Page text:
Take the 2-minute tour ×
Stack Overflow is a question and answer site for professional and enthusiast programmers. It's 100% free.

I have two 8-bit registers and have to check, if one of them is 0.

My solution by now is:

cmp $0, %r10b
je end
cmp $0, %r11b
je end

Is there any other way to do it?

regards

share|improve this question
4  
Yes, but it is unlikely to be more efficient, due to speculative execution on any x86-64 implementation. cmp updates all the flags, so there are no partial flags register stalls either. –  Brett Hale Mar 26 '14 at 13:10

1 Answer 1

Performance discussions in this answer are for recent Intel CPUs (Sandybridge, Haswell). Mostly applicable to at least as far back as Pentium M, or even earlier P6 (Pentium Pro / Pentium II). See http://agner.org/optimize/ for microarch docs. Performance considerations should be similar on AMD, except they don't macro-fuse test&branch instructions into a single macro-op the way Intel macro-fuses them into a single uop.

Branch predictors exist on every pipelined design, but are more important on something like Haswell than old pre-Silvermont Atom. Still, that part is pretty universal.

Small tweak to your version:

test %r10b, %r10b   ; test is shorter than cmp with an immediate, but no faster
je   end
test %r11b, %r11b
je   end

Probably only one of the test/je pairs will macro-fuse in the 2nd, because they'll probably both hit the decoders in the same cycle. Also, if either value was the output of an ALU op, it probably already set the zero-flag. So arrange your code so one of the branches doesn't need to separately test.

You can save a branch (at the expense of an extra uop). Throughput of even non-taken branches could be a bottleneck in a really tight loop. Sandybridge can only sustain 1 branch per 2 cycles. So this idea might possibly help for:

test  %r10b, %r10b
setnz %r15b   ; 1 if %r10b == 0, else 0
dec   %r15b   ; 0 if %r10b == 0, else 0xFF
test  %r11b, %r15b
je    end

This is one more instruction (all single-uop instructions with 1 cycle latency, though.) It adds more latency before the branch instruction can be retired (increasing the mispredict penalty by 3 cycles), but it could increase performance:

If a && b is predictable, but it's unpredictable which of a or b will actually be zero, this can reduce the amount of branch mispredicts. Benchmark / perf-counter test it, though: programmers are said to be notoriously bad at guessing which branches will be predictable in their code. CPUs have a limited size branch-history-buffer, so using one fewer entry can help a tiny bit.

If latency really doesn't matter, just throughput (i.e. mispredicts are very infrequent):

; mov     %r10b, %al  ; have the byte you want already stored in %r10b
imul    %r11b        ; Intel: 3 cycle latency, 1/cycle throughput.
test    %ax, %ax
je      end
   ; or    movzx   %ax, %eax  ; to avoid the Intel decode penalty for 16b
   ;       test   %eax, %eax

Total of 2 uops, if you don't need to save the old value of %al, and you can manage to have one of the values in %al. If the upper bits in %eax were zero before this, test %eax, %eax wouldn't suffer the 16bit-insn decode penalty on Intel designs, but might generate a partial-reg-merging uop (or a stall), which would (partially) defeat the purpose.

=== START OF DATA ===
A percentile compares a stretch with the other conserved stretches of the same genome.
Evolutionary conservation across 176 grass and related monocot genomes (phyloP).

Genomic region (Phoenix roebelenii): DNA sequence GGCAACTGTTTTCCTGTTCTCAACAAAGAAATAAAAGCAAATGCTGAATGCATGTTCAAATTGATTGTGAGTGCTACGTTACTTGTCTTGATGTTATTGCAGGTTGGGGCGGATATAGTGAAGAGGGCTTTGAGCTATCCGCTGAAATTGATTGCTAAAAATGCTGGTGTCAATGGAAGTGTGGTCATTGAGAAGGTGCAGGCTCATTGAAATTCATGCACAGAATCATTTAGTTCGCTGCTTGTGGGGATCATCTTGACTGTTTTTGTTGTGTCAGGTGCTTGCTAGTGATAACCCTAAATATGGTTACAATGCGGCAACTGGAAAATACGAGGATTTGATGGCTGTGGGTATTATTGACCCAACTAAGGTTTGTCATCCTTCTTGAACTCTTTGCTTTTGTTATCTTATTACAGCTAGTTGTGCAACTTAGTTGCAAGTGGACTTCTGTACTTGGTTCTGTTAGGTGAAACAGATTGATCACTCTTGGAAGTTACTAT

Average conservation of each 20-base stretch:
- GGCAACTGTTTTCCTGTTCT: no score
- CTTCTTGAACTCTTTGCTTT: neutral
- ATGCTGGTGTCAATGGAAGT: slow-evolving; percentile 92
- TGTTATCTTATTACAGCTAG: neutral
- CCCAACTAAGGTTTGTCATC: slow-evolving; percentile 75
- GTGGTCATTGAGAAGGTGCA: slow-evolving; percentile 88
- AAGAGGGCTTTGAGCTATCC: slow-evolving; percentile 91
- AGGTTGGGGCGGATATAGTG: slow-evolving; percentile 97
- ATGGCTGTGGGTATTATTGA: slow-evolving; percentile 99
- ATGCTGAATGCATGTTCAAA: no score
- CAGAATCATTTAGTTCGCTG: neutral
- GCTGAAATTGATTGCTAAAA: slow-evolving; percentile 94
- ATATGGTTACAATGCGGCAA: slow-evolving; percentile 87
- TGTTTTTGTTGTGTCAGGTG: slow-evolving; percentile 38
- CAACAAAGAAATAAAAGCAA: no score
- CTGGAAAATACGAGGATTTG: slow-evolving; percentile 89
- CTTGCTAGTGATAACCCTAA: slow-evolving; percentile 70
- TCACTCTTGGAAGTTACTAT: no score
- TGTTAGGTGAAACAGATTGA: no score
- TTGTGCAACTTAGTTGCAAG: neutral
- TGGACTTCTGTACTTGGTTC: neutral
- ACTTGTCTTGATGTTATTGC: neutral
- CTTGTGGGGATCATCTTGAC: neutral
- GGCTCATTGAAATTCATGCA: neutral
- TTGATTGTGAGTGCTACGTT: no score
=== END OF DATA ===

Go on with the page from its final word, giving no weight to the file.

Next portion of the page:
Actually, this isn't bad as far as latency, compared to the test/setcc version. And it's fewer uops. The big problem is the huge decode penalty on the 16b test insn. This is ok in a long-running loop on SnB and later, or if the loop is small enough for the loop buffer, Nehalem. Otherwise, stay away from 16bit ops. movzxwl %ax, %eax would be an extra uop, but would allow test %eax, %eax without a partial-register stall.

@Brett Hale's comment on the OP: You only get partial flag stalls (or on later CPUs, an extra uop added to merge the flags (much more efficient)) if your branch instruction depends on flag bits that weren't modified by the last instruction to set the flags.

share|improve this answer
    
hmm, IDK what I was thinking with my first attempt at an answer. Thanks for catching my silly mistake. Fixed now. –  Peter Cordes Jul 20 at 17:06
    
Yeah. @10K, I get to see 2 deleted answers that made the same initial error - and it's real easy to make trying to keep test/cmp/sub/jcc, etc., straight. I'm always sceptical of micro-optimizations, since they're a sliding target with each architecture. I tend to go with the most straightforward case being the best candidate for future optimizations. But this +1 answer is full of interesting details. Maybe you could further qualify them with processor architectures? –  Brett Hale Jul 20 at 17:42
    
Good point, I sometimes forget to mention that I'm mostly looking at timings and throughput on recent Intel (SnB and onwards). I added that and some other thoughts. And yeah, it's too much work to write much code in asm. I'd only use tricks like this if I was already optimizing a hot loop, and it needed this operation. It's fun to play around with performance ideas, though. –  Peter Cordes Jul 20 at 18:19
    
Don't get me wrong. I think there's plenty of room for this sort of expertise. The GMP project is one example that could always use your talents. Not to mention compiler technology. Beyond that, I love the idea that people still care about an extra cycle or two:) –  Brett Hale Jul 20 at 18:36

Your Answer

 
discard

By posting your answer, you agree to the privacy policy and terms of service.

Not the answer you're looking for? Browse other questions tagged or ask your own question.